We’ve been talking about the generation gap all of my life, but we have always approached it from the perspective of making a bridge from us to them so that they will come and be more like us. Here’s why that will never work – we are strangers in a foreign land. Things that used to matter – obligation, loyalty to institutions, creating and maintaining the status quo, finding and giving the right answers, and to some extent even national pride – do not matter the way they used to matter. Things that matter now include: making a difference (or at least working to change things for the better), a feeling of belonging and community rather than joining or becoming a member of something, gaining new perspectives on issues that do not seem to go away (poverty, homelessness, even cancer research), seeking truth that is not dependent on one right or wrong answer, and finally – national accountability as opposed to pride. Don’t get me wrong, the desire for accountability is born out of the same love of our nation that bore national pride. That is simply the way that love is expressed today.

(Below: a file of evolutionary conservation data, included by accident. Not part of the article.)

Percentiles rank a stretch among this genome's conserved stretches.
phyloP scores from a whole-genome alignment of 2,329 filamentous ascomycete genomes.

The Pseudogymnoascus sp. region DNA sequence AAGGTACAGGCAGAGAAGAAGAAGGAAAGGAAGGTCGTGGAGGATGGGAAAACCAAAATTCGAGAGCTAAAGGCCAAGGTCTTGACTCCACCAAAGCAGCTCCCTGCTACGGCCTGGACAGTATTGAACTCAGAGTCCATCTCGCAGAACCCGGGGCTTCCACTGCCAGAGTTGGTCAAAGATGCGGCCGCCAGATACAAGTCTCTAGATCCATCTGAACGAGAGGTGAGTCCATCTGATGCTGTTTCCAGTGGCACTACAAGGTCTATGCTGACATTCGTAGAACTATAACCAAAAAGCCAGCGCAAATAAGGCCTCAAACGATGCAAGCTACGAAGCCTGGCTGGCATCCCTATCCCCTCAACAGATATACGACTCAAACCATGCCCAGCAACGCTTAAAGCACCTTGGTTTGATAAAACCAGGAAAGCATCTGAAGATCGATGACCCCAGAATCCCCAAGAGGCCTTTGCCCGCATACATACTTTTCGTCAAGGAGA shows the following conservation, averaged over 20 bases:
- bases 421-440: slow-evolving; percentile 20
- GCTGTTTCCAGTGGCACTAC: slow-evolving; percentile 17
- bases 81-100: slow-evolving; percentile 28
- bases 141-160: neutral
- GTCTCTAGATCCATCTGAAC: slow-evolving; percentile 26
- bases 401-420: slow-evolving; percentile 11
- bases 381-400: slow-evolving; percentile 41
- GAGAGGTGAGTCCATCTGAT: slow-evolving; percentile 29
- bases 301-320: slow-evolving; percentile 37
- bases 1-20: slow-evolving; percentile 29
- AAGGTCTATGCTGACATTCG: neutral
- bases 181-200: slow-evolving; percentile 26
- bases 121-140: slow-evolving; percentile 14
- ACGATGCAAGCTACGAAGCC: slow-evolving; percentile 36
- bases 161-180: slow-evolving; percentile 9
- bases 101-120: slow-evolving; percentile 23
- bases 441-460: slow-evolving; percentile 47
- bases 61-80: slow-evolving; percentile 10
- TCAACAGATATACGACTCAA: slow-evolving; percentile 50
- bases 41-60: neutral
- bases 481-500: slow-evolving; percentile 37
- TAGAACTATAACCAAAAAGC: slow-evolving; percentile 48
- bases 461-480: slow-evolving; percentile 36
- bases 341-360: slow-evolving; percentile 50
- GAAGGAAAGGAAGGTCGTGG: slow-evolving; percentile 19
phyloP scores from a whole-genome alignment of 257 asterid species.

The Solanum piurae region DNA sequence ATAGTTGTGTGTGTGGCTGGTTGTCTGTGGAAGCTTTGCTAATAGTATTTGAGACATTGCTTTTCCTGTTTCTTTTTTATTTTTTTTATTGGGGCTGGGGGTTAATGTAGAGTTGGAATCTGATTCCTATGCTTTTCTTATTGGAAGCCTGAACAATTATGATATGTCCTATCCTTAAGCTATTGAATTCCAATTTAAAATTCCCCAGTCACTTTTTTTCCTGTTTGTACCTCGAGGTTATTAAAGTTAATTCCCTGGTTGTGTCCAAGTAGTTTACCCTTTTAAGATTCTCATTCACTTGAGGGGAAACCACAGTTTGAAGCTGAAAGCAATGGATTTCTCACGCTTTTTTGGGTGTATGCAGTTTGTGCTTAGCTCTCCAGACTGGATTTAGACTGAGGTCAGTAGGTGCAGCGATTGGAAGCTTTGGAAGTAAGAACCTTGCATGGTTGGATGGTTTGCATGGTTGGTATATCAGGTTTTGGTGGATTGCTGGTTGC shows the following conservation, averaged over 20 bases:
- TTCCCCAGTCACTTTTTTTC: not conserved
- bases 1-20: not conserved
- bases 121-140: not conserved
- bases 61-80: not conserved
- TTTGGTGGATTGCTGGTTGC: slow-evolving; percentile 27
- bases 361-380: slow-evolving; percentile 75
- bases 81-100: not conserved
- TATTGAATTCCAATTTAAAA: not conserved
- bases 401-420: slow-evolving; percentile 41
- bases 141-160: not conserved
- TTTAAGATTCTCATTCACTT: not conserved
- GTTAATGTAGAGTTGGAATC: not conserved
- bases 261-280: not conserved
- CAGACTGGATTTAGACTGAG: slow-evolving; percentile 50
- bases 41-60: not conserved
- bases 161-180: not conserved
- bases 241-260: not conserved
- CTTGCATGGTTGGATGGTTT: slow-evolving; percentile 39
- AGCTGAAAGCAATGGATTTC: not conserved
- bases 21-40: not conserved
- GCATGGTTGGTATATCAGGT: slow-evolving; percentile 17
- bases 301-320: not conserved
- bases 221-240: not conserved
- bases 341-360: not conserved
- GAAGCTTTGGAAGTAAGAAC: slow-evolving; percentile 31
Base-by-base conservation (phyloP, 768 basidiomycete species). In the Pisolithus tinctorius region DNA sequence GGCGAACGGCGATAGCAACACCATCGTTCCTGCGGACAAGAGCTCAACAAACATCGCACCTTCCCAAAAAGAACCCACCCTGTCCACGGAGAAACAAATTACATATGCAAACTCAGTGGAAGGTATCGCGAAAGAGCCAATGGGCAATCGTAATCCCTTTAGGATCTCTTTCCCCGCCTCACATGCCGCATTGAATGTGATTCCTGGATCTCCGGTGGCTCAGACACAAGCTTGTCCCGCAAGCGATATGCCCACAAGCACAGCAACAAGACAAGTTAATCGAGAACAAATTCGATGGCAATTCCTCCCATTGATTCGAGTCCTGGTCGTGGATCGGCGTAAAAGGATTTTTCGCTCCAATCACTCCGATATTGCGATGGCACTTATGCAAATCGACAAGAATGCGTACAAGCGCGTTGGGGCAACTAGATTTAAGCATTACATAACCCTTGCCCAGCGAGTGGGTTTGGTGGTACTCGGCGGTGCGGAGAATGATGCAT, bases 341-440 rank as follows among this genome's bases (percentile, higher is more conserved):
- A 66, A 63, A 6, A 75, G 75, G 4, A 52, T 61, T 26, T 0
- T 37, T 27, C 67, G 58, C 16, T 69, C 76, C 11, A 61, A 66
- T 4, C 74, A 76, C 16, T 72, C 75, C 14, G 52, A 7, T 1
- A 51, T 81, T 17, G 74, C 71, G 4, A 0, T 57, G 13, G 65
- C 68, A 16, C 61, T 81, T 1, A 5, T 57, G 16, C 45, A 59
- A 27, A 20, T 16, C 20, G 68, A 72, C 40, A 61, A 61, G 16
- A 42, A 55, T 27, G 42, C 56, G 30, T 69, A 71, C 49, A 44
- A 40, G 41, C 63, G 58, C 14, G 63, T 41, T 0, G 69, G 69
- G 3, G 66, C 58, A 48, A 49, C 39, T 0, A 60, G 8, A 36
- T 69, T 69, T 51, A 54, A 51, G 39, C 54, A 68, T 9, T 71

So, today we hear this word about a foreign power – a General, who thinks pretty highly of himself – and a prophet who demonstrates the God who is not confined by circles of power. Naaman is a man of power, and he knows the way to get things done. So, he gets his King to send word to Israel's King – leaving out the fact that this came at the suggestion of the servant girl – expecting Israel’s King to “make it so.”